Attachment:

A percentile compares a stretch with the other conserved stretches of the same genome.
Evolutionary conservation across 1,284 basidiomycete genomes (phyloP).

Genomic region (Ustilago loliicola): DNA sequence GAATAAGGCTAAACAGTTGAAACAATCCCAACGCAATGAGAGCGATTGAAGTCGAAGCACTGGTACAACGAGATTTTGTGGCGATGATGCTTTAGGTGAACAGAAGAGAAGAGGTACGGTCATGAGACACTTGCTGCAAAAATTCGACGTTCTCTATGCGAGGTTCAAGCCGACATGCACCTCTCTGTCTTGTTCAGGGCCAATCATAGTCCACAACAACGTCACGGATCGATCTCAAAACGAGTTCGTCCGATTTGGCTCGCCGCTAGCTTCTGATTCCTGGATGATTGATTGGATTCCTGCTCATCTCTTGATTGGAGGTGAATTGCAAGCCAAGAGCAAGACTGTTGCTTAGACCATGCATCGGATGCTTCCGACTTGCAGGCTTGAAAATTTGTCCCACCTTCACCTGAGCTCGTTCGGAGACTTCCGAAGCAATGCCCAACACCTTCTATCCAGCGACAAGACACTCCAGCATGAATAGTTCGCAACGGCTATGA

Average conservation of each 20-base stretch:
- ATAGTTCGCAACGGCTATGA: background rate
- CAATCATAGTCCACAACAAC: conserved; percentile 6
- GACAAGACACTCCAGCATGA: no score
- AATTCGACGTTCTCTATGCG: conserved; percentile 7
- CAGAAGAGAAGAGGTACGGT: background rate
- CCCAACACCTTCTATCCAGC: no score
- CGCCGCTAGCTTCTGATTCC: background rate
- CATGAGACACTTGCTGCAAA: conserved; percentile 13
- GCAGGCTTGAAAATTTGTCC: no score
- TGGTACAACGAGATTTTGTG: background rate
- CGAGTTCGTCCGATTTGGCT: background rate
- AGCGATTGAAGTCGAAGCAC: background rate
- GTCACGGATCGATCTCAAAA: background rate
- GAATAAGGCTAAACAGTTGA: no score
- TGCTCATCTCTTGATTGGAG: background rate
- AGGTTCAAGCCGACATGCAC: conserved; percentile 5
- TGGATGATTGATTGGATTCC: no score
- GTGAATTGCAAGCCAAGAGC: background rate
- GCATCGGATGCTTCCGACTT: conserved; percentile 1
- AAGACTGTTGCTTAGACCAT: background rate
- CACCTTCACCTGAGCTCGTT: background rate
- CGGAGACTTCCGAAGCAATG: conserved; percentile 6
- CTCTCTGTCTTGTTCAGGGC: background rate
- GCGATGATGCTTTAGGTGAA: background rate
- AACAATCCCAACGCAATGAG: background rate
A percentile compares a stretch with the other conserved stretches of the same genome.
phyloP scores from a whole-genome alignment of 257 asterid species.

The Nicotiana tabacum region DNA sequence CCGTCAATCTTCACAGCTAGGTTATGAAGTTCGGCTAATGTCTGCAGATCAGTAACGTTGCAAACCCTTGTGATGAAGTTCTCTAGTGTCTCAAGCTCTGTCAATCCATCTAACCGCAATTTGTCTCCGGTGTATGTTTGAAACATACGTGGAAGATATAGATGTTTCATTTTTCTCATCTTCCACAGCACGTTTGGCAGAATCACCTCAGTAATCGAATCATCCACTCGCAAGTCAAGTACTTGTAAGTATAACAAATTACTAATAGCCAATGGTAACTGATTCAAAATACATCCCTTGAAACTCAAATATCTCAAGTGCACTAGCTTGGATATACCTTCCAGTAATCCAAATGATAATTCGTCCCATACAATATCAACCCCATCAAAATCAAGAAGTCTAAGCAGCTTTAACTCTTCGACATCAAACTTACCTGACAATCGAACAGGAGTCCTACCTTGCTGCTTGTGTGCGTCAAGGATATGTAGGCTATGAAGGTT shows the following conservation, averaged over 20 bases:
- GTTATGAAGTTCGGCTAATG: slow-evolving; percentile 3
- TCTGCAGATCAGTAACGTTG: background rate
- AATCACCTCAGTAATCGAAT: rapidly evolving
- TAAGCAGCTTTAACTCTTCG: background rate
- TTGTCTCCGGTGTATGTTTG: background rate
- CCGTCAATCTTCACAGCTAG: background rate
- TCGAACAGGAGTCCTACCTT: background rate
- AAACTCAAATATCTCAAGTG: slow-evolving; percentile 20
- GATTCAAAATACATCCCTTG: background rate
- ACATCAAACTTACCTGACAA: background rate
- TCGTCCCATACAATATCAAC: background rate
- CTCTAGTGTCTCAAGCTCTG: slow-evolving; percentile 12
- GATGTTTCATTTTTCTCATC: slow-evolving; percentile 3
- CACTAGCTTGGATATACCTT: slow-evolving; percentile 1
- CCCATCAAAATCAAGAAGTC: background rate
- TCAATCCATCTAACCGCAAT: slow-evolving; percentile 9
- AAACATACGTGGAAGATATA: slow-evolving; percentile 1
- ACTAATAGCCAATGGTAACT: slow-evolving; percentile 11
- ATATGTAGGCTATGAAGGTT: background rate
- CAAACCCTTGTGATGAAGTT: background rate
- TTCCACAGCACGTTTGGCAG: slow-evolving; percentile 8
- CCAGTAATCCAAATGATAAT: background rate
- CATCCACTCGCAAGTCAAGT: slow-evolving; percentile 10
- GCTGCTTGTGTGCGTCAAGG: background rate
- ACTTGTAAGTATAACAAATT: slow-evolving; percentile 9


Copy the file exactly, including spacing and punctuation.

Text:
A percentile compares a stretch with the other conserved stretches of the same genome.
Evolutionary conservation across 1,284 basidiomycete genomes (phyloP).

Genomic region (Ustilago loliicola): DNA sequence GAATAAGGCTAAACAGTTGAAACAATCCCAACGCAATGAGAGCGATTGAAGTCGAAGCACTGGTACAACGAGATTTTGTGGCGATGATGCTTTAGGTGAACAGAAGAGAAGAGGTACGGTCATGAGACACTTGCTGCAAAAATTCGACGTTCTCTATGCGAGGTTCAAGCCGACATGCACCTCTCTGTCTTGTTCAGGGCCAATCATAGTCCACAACAACGTCACGGATCGATCTCAAAACGAGTTCGTCCGATTTGGCTCGCCGCTAGCTTCTGATTCCTGGATGATTGATTGGATTCCTGCTCATCTCTTGATTGGAGGTGAATTGCAAGCCAAGAGCAAGACTGTTGCTTAGACCATGCATCGGATGCTTCCGACTTGCAGGCTTGAAAATTTGTCCCACCTTCACCTGAGCTCGTTCGGAGACTTCCGAAGCAATGCCCAACACCTTCTATCCAGCGACAAGACACTCCAGCATGAATAGTTCGCAACGGCTATGA

Average conservation of each 20-base stretch:
- ATAGTTCGCAACGGCTATGA: background rate
- CAATCATAGTCCACAACAAC: conserved; percentile 6
- GACAAGACACTCCAGCATGA: no score
- AATTCGACGTTCTCTATGCG: conserved; percentile 7
- CAGAAGAGAAGAGGTACGGT: background rate
- CCCAACACCTTCTATCCAGC: no score
- CGCCGCTAGCTTCTGATTCC: background rate
- CATGAGACACTTGCTGCAAA: conserved; percentile 13
- GCAGGCTTGAAAATTTGTCC: no score
- TGGTACAACGAGATTTTGTG: background rate
- CGAGTTCGTCCGATTTGGCT: background rate
- AGCGATTGAAGTCGAAGCAC: background rate
- GTCACGGATCGATCTCAAAA: background rate
- GAATAAGGCTAAACAGTTGA: no score
- TGCTCATCTCTTGATTGGAG: background rate
- AGGTTCAAGCCGACATGCAC: conserved; percentile 5
- TGGATGATTGATTGGATTCC: no score
- GTGAATTGCAAGCCAAGAGC: background rate
- GCATCGGATGCTTCCGACTT: conserved; percentile 1
- AAGACTGTTGCTTAGACCAT: background rate
- CACCTTCACCTGAGCTCGTT: background rate
- CGGAGACTTCCGAAGCAATG: conserved; percentile 6
- CTCTCTGTCTTGTTCAGGGC: background rate
- GCGATGATGCTTTAGGTGAA: background rate
- AACAATCCCAACGCAATGAG: background rate
A percentile compares a stretch with the other conserved stretches of the same genome.
phyloP scores from a whole-genome alignment of 257 asterid species.

The Nicotiana tabacum region DNA sequence CCGTCAATCTTCACAGCTAGGTTATGAAGTTCGGCTAATGTCTGCAGATCAGTAACGTTGCAAACCCTTGTGATGAAGTTCTCTAGTGTCTCAAGCTCTGTCAATCCATCTAACCGCAATTTGTCTCCGGTGTATGTTTGAAACATACGTGGAAGATATAGATGTTTCATTTTTCTCATCTTCCACAGCACGTTTGGCAGAATCACCTCAGTAATCGAATCATCCACTCGCAAGTCAAGTACTTGTAAGTATAACAAATTACTAATAGCCAATGGTAACTGATTCAAAATACATCCCTTGAAACTCAAATATCTCAAGTGCACTAGCTTGGATATACCTTCCAGTAATCCAAATGATAATTCGTCCCATACAATATCAACCCCATCAAAATCAAGAAGTCTAAGCAGCTTTAACTCTTCGACATCAAACTTACCTGACAATCGAACAGGAGTCCTACCTTGCTGCTTGTGTGCGTCAAGGATATGTAGGCTATGAAGGTT shows the following conservation, averaged over 20 bases:
- GTTATGAAGTTCGGCTAATG: slow-evolving; percentile 3
- TCTGCAGATCAGTAACGTTG: background rate
- AATCACCTCAGTAATCGAAT: rapidly evolving
- TAAGCAGCTTTAACTCTTCG: background rate
- TTGTCTCCGGTGTATGTTTG: background rate
- CCGTCAATCTTCACAGCTAG: background rate
- TCGAACAGGAGTCCTACCTT: background rate
- AAACTCAAATATCTCAAGTG: slow-evolving; percentile 20
- GATTCAAAATACATCCCTTG: background rate
- ACATCAAACTTACCTGACAA: background rate
- TCGTCCCATACAATATCAAC: background rate
- CTCTAGTGTCTCAAGCTCTG: slow-evolving; percentile 12
- GATGTTTCATTTTTCTCATC: slow-evolving; percentile 3
- CACTAGCTTGGATATACCTT: slow-evolving; percentile 1
- CCCATCAAAATCAAGAAGTC: background rate
- TCAATCCATCTAACCGCAAT: slow-evolving; percentile 9
- AAACATACGTGGAAGATATA: slow-evolving; percentile 1
- ACTAATAGCCAATGGTAACT: slow-evolving; percentile 11
- ATATGTAGGCTATGAAGGTT: background rate
- CAAACCCTTGTGATGAAGTT: background rate
- TTCCACAGCACGTTTGGCAG: slow-evolving; percentile 8
- CCAGTAATCCAAATGATAAT: background rate
- CATCCACTCGCAAGTCAAGT: slow-evolving; percentile 10
- GCTGCTTGTGTGCGTCAAGG: background rate
- ACTTGTAAGTATAACAAATT: slow-evolving; percentile 9